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Centres of learning in the classroom

Classrooms themselves can support active learning by providing children with access to resources.

When classroom resources are organised in ways that help children approach their tasks clearly, focusing on the goals to be accomplished, the potential for active learning is high.

One method of organising resources involves creating "Centres of learning" in the classroom. The images on this page illustrate several ways to use learning centres in a classroom.

The areas and what they offer will change according to the resources and grade levels involved. There are many ways to organise learning centres in the classroom. Some ideas include . . .

space and walls
exhibit student work . . . a reading and writing centre, featuring children's literature, magazines, collections of stories and poems written or dictated by the class, and paper and pencils for writing new stories. If a tape recorder is available, it can be used to help children hear themselves read and speak aloud. The centre might feature charts of alphabets and vocabulary words on the walls.

. . . a math centre that provides children with games, based on dominoes and dice, and mathematics manipulatives, including geometric shapes, toys for practising simple arithmetical operations, and samples of children's work.

. . . a social studies and geography centre that offers maps of your town and its surroundings, of the nation, and of the world. Map of the nation and the world can have pins in them indicating that children in the class have relatives living in specific cities and countries. Other resources can include posters from different places, and papier-maché models of local geographic features.

locate different centres around the room . . . a science area that has live plants and animals in it, including cans with beans that are being sprouted for the school garden, and a terrarium housing lizards or other animals that children can observe. Posters can show weather cycles, different insects, the solar system, and other areas children are studying.

. . . a music centre, containing string and percussion instruments that children make, other instruments, audio recordings a tape recorder is available, and other resources.

. . . an art centre, which can be filled by different kinds of work by children, such as paintings and drawings, rag puppets, and sculptures and mobiles made from found materials.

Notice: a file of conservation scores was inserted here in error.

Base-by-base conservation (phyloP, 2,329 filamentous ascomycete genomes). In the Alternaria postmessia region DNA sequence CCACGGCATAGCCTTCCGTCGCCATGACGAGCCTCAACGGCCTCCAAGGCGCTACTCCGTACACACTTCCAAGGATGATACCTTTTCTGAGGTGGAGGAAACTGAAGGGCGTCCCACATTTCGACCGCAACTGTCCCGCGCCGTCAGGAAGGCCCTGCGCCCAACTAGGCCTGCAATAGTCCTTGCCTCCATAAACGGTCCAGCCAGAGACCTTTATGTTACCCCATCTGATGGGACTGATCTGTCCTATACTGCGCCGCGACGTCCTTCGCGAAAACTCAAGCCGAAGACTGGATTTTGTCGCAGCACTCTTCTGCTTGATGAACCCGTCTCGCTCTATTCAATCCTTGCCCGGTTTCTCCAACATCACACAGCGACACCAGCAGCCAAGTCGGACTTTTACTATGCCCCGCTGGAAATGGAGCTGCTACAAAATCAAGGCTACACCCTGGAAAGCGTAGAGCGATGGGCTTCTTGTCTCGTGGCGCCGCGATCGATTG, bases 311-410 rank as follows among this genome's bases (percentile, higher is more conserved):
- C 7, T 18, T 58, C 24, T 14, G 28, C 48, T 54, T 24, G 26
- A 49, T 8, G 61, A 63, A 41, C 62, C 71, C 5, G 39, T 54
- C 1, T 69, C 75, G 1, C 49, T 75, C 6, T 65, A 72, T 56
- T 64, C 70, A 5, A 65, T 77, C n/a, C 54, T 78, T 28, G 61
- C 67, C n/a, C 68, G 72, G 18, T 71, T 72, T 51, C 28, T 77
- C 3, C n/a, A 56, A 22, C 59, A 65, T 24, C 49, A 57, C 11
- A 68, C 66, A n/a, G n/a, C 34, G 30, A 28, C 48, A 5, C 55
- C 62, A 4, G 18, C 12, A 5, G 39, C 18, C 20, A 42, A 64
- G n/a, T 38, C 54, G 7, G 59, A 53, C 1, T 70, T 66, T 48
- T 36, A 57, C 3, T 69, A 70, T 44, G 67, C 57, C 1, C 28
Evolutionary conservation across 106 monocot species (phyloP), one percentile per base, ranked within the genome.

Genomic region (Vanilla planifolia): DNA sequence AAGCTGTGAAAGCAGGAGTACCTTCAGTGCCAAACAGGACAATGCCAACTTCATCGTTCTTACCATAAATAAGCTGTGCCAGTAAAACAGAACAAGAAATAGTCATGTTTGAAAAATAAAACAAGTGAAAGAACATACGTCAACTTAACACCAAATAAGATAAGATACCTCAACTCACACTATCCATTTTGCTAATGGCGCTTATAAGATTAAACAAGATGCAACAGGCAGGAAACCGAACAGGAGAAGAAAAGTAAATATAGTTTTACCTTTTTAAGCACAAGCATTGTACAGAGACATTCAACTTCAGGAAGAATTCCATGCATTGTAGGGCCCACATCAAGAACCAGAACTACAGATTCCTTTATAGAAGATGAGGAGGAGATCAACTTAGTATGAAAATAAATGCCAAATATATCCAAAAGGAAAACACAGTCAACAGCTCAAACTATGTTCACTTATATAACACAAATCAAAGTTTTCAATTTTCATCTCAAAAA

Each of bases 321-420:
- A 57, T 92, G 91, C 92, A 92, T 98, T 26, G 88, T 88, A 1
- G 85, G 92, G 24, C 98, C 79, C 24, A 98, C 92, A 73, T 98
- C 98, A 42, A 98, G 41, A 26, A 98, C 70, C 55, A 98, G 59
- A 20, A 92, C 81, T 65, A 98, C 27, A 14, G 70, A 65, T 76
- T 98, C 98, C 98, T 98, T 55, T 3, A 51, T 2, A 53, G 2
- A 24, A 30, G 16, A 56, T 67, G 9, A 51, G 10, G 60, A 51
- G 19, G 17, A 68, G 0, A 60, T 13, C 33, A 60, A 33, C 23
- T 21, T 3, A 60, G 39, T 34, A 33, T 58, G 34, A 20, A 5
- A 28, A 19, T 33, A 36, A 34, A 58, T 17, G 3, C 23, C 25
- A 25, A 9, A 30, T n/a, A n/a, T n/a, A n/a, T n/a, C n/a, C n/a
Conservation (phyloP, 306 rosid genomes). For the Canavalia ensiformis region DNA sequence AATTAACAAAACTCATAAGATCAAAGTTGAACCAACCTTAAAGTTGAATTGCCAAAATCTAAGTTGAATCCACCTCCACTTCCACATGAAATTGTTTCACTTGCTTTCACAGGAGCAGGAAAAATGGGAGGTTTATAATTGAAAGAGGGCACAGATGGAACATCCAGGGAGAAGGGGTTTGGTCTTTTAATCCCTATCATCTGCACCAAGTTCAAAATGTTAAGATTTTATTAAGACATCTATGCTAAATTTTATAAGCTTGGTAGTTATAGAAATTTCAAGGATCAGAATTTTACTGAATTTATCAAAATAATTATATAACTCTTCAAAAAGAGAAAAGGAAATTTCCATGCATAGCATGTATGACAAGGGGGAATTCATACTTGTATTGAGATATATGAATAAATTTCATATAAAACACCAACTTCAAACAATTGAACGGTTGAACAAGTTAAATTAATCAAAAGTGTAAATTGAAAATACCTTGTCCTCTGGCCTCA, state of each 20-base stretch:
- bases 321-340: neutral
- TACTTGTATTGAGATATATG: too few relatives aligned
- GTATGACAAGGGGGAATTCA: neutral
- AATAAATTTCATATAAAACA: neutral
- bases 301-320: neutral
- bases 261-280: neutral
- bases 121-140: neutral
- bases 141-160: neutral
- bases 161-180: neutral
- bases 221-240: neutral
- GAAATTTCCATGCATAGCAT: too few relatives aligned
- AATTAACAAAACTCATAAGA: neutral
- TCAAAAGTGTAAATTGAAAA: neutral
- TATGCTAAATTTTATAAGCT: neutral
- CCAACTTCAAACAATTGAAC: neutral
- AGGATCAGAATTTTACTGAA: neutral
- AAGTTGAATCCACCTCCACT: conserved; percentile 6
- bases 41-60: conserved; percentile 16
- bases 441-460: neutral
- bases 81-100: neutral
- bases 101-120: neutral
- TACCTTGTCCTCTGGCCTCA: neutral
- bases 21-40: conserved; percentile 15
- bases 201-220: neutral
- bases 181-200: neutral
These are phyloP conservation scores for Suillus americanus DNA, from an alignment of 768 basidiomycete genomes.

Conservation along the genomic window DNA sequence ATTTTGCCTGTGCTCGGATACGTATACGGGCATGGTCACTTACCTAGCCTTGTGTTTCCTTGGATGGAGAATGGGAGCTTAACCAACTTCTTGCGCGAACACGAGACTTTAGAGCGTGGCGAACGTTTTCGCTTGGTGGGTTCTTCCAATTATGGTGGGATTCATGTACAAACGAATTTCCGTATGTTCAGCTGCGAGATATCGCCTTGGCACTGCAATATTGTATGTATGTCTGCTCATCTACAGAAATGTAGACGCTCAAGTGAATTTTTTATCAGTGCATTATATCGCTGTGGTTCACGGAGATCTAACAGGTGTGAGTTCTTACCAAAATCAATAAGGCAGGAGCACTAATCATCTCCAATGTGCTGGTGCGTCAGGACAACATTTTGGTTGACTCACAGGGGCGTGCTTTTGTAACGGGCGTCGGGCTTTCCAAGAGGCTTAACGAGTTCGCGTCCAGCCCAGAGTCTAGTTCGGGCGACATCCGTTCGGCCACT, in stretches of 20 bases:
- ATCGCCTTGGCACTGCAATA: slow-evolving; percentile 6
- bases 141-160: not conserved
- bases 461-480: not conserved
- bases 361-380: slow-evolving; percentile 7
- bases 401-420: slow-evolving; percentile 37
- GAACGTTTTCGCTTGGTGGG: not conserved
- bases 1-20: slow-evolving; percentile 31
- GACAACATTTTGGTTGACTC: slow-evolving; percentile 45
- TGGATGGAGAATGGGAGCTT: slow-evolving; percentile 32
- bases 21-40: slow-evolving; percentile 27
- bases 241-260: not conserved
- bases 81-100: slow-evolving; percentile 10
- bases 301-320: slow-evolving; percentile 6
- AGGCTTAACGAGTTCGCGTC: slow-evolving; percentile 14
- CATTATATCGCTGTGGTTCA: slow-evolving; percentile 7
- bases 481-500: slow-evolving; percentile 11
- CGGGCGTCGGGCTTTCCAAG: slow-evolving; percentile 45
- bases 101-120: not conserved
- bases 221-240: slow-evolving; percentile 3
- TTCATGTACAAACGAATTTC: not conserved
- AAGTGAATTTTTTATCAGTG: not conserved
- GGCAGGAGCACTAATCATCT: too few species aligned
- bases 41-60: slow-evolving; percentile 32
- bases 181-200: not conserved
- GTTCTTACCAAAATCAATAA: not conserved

For information about making materials that can be used in active learning, visit Module 5 of the Vietnam Multigrade Teaching Handbook.

Learning centres support many different styles of active learning, including work by individual learners, learning pairs, and small groups. You may want to gradually introduce these styles of learning to your class before creating the centres. For information, visit Teaching styles for active learning and Managing the active classroom.

You might also find Organising time for learning to have some valuable information.

Changing the learning environment

Changes in the classroom learning environment are much easier, and more effective, if you enlist help from parents, family members, and the community.

When you meet with parents and families (see Involving families in learning), invite them to contribute models, to help with the school garden, or to help paint the inside of the classroom to make it a clean and cheery place.

Keep alert for resources for the learning centres. These can include particular stones for the science centre, paper that is being discarded by an office, for posters, or for possible donations of tables or chairs to enable you to create more flexible seating.

Journal activity: A learning centre of the future

Design a learning centre for your classroom. (If you don't think your class is ready for a learning-centre approach, that's OK - try designing a centre as a future project, to see what's involved.)

Begin by visiting the Teachers Talking discussion area to see what how your colleagues are approaching learning centres and space in the learning environment.

Decide which learning centre will be the first in your classroom. Science? Math? Language? You might want to choose a centre for which you have ample resources. You can, alternatively, create the centre and enlist the help of children, families, and the community in collecting and making resources for it.

Note down the furniture you have in your classroom. Include mats and carpets, because these can be used to mark off spaces. (And sometimes they serve the purpose better than desks and chairs.) How can you use this to create the centre?

In your journal or on scratch paper, sketch the new arrangement for your classroom. Where will the learning centre be? How much space will it take up? How will children work there?

Make a list of learning resources for the centre. Put a check mark next to the resources that you have, but be sure to include resources that you might collect or make.

Finally, make a list of a few of the activities that children will do in the centre. Will they use it for research or experiments in growing plants? Will they use it for quiet time to write in their journals or to read?

When you've finished making notes, imagining, and planning, go back to the Teachers Talking discussion. Perhaps you have questions, or have encountered significant difficulties that another teacher might know something about. Perhaps you simply want to announce to the world that you have completed your design!

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Last revised July, 2001
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